In Newark, Popular Way to Keep Children From Drinking Lead in School Fountains Falls Short

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Newark schools custodians were required to run water taps every morning and record when they did. But few did.

Each September for the past several years, the Newark Public Schools operations director sent a memo to head custodians at all of the district's 60-odd schools, reminding them to run water fountains for at least two minutes each school morning. Then, according to the memo, custodians were supposed to record that action in their log books.

The step was one of the simplest actions a school can take to prevent lead from contaminating drinking water. The running water "flushes" any lead sediment that may have collected in the pipes overnight, reducing children's exposure to the poisonous heavy metal. New York City and numerous other districts around the country have similar protocols, and the U.S. Environmental Protection Agency lists daily flushing as a best practice, given how high lead levels can lead to learning disabilities, brain damage and other ill health effects.

But a WNYC investigation has found that Newark custodians rarely recorded when they ran water fountains, raising questions about whether the flushing gets done in the first place. In a review of log books from 30 elementary school buildings, WNYC found:

  • No school building was in full compliance with the requirement to flush and record;
  • The log books of only six school buildings complied on more than 60 percent of school days;
  • In 14 buildings, or nearly half, custodians did not record having done any flushing at all.   
Portion of a Sept. 10, 2015 memo from the Newark Public Schools director of operations to school principals and head custodians.

The investigation's findings have implications for other school districts that rely on flushing partially or wholly to reduce the risk of children ingesting lead.

"We should not have the safety of children rely on the faithful implementation across a widespread system of a complicated set of directions," Newark Schools Superintendent Chris Cerf told WNYC. "There are too many risks.”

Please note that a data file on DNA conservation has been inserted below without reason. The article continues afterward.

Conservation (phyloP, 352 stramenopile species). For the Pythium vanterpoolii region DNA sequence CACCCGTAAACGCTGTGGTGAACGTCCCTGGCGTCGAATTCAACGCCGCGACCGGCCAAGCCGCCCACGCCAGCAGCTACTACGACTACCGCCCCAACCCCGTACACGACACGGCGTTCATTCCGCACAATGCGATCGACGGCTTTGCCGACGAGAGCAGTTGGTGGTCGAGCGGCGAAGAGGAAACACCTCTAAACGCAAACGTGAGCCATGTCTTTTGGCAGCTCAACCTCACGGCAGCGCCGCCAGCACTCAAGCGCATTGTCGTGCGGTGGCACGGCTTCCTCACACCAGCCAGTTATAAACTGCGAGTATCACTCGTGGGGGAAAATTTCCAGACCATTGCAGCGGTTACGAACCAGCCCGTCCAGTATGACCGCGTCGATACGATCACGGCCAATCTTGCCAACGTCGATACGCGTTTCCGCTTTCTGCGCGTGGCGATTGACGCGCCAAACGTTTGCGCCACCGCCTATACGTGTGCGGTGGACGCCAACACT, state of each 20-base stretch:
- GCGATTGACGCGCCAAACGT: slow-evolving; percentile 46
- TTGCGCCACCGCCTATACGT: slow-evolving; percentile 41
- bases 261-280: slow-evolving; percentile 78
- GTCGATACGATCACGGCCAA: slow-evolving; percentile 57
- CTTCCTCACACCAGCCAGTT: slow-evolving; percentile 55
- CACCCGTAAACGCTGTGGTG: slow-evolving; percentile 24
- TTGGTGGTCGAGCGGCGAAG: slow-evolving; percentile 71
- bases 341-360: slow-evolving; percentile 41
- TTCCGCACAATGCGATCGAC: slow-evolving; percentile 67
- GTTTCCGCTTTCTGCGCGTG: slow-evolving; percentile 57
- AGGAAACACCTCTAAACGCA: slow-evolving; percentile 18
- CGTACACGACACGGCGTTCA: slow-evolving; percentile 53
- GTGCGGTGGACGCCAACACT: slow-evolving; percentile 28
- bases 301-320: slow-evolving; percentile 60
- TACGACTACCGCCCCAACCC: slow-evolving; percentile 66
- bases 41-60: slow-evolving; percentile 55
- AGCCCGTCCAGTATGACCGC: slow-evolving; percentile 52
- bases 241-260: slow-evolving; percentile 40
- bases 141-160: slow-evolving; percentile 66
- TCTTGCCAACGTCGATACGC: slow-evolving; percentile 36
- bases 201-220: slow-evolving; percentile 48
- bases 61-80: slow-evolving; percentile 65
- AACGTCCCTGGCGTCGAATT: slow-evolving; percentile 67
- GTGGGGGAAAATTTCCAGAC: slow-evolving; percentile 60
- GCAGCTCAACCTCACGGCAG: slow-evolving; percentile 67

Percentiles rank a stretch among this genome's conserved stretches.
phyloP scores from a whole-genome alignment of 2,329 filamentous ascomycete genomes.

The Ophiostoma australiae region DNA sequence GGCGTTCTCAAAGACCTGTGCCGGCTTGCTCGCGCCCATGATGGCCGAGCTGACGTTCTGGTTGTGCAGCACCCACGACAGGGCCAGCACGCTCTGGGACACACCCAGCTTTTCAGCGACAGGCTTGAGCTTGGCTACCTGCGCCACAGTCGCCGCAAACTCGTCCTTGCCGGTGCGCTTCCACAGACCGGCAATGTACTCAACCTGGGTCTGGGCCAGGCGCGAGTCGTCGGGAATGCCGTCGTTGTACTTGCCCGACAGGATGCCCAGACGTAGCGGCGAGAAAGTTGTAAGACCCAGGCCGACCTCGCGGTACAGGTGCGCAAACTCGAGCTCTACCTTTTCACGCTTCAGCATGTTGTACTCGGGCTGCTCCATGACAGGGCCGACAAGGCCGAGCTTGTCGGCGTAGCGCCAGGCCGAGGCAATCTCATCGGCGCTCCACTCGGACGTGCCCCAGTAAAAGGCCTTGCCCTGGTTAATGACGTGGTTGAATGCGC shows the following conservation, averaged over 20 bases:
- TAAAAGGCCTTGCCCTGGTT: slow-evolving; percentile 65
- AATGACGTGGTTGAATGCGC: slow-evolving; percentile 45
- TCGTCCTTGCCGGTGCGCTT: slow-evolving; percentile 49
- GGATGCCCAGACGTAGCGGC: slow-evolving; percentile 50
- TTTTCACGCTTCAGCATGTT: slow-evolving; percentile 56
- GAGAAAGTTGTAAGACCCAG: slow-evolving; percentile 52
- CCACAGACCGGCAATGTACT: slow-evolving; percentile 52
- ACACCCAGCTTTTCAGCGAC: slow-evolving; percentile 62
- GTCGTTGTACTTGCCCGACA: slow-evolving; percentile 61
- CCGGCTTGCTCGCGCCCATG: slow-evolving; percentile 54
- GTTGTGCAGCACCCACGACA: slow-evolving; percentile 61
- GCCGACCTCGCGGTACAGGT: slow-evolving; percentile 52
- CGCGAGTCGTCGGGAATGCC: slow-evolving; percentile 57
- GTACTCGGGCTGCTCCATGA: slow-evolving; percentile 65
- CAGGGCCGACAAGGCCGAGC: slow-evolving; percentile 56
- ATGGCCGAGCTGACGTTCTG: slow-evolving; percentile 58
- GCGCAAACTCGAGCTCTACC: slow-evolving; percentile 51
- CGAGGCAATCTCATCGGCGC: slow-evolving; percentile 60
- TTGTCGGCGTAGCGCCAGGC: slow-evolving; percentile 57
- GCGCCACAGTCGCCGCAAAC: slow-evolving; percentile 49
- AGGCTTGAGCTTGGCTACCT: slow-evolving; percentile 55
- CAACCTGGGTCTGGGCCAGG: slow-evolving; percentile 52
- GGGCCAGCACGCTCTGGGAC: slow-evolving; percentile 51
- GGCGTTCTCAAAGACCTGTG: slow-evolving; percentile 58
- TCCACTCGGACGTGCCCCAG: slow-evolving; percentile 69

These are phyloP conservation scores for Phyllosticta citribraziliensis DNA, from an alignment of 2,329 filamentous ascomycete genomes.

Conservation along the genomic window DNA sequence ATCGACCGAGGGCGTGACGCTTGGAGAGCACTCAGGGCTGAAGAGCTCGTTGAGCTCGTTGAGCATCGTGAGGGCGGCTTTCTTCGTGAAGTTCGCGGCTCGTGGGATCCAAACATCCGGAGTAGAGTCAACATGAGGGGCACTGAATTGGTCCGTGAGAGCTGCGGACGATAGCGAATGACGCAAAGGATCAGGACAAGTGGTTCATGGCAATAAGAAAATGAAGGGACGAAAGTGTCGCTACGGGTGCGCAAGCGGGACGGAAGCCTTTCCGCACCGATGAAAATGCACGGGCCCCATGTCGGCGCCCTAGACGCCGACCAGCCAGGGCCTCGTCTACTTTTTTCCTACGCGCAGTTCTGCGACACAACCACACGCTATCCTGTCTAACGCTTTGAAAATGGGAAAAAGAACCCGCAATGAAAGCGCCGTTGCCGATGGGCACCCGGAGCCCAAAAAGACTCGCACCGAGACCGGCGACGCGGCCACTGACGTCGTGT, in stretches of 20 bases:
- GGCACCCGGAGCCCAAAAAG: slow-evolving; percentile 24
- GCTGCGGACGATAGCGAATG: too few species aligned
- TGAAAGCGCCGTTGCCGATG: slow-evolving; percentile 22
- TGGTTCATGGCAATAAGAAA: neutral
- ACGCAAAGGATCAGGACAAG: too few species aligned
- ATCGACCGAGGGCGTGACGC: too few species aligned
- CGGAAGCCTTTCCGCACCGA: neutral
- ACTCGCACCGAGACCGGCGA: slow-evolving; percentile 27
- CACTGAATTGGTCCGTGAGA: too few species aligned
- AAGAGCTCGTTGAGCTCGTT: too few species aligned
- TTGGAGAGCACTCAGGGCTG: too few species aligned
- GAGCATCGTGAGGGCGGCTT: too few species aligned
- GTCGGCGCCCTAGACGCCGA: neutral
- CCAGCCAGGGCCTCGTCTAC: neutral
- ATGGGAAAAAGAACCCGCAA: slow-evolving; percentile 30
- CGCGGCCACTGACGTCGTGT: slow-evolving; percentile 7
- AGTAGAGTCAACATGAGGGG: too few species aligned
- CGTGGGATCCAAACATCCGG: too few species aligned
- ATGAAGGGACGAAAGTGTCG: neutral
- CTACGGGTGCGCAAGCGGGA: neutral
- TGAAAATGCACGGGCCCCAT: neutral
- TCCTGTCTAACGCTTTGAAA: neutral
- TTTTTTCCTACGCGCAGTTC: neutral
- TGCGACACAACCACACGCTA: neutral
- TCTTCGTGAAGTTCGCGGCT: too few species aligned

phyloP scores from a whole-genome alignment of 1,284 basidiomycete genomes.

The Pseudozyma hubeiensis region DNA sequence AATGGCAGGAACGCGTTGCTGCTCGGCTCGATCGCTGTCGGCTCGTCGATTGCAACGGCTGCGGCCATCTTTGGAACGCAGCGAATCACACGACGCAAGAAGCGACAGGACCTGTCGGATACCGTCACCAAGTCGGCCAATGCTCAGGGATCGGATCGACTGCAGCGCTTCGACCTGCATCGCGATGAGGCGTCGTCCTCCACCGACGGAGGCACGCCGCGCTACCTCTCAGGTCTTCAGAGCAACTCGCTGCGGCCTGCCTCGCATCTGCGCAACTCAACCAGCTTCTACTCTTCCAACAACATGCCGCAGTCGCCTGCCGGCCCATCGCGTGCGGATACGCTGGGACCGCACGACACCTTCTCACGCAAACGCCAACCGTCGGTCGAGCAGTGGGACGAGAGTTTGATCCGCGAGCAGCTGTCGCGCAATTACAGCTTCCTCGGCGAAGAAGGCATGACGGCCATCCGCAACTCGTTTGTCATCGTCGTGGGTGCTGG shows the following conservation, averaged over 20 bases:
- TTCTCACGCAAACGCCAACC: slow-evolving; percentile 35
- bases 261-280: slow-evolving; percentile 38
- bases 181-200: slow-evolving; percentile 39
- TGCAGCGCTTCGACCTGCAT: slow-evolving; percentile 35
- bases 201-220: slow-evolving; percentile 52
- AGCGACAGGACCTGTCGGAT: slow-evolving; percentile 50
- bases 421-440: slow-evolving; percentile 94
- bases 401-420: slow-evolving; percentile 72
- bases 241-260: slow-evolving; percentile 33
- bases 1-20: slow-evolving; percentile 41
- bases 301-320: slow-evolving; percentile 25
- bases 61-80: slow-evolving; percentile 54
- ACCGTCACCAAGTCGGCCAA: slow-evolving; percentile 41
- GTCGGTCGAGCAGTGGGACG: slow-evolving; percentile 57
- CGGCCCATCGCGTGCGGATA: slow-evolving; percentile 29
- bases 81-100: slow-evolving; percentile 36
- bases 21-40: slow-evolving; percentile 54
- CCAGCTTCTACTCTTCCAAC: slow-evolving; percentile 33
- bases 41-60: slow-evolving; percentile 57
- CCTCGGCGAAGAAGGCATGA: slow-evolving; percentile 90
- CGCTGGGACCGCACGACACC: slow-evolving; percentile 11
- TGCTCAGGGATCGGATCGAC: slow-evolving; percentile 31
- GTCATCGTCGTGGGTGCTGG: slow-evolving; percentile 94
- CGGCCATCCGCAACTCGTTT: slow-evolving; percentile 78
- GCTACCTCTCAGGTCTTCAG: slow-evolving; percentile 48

Newark discontinued the flushing requirement last spring, Cerf said, after an internal investigation determined that custodians were either not running fountains daily or not recording it. Instead, the district has turned off any fountain with a lead level of more than 15 parts per billion, the EPA's standard, and is supplying its schools with jugs of water as needed.

WNYC's review covered logs from the beginning of the 2015-2016 school year until March 9, the day the school district shut off water fountains in 30 schools. The review omitted nine schools which either had illegible logs or which had logs that were not made available through a state Open Public Records Act request. Because some logs were not reviewed, WNYC is not publishing names of specific schools.

In some of the logs, custodians wrote down “morning details completed,” but did not specify that fountains were flushed. WNYC did not consider such notations to be in compliance of the school district's protocol.

A portion of a custodial log from a public school in Newark with a notation by a supervisor:'Make sure the Custodial/Boiler Log Book is Filled out daily along with flushing of the drinking fountains.'

Newark, Cerf said, turned out to be the "canary in the coal mine." In the weeks that followed the district's announcement last March of high lead levels, WNYC reported that other districts on both sides of the Hudson River had not tested its public schools systematically for lead in years, including New York City.   

The EPA hasn’t changed its recommendations since then. When presented with WNYC's findings on the unreliability of flushing fountains, the agency pointed back to a 2006 document that recommends flushing fountains as an interim measure for schools with lead problems.

"Daily flushing is one of several potential remedies," spokeswoman Enesta Jones said in an email. "However, EPA recommends that each school follow the 3Ts — training, testing and telling — in order to best determine which remedies can best reduce lead in drinking water in that particular school situation." 

Any New York City public school that has at least one water source with elevated lead levels is put on a protocol developed by the city's Department of Health and Mental Hygiene, according to school officials. That protocol prescribes a combination of changing pipes and flushing. A spokeswoman added that custodians are required to log every time they run the water, and that the log is inspected monthly by a staff member of the Division of School Facilities. 

"We are continuing to evaluate and improve these systems," she said.

The protocol is different from the EPA guidance in one significant respect: instead of flushing the fountains every morning, custodians are supposed to run the water every week, which potentially would allow children who drink from the fountains first thing on a weekday morning to be exposed to lead sediment that had built up overnight. The health department did not respond to a request to explain the discrepancy by deadline.  

Research assistance provided by Mary Wang, Nomin Ujiyediin, Camila Osorio, Sarah Gonzalez and Andrew Feather.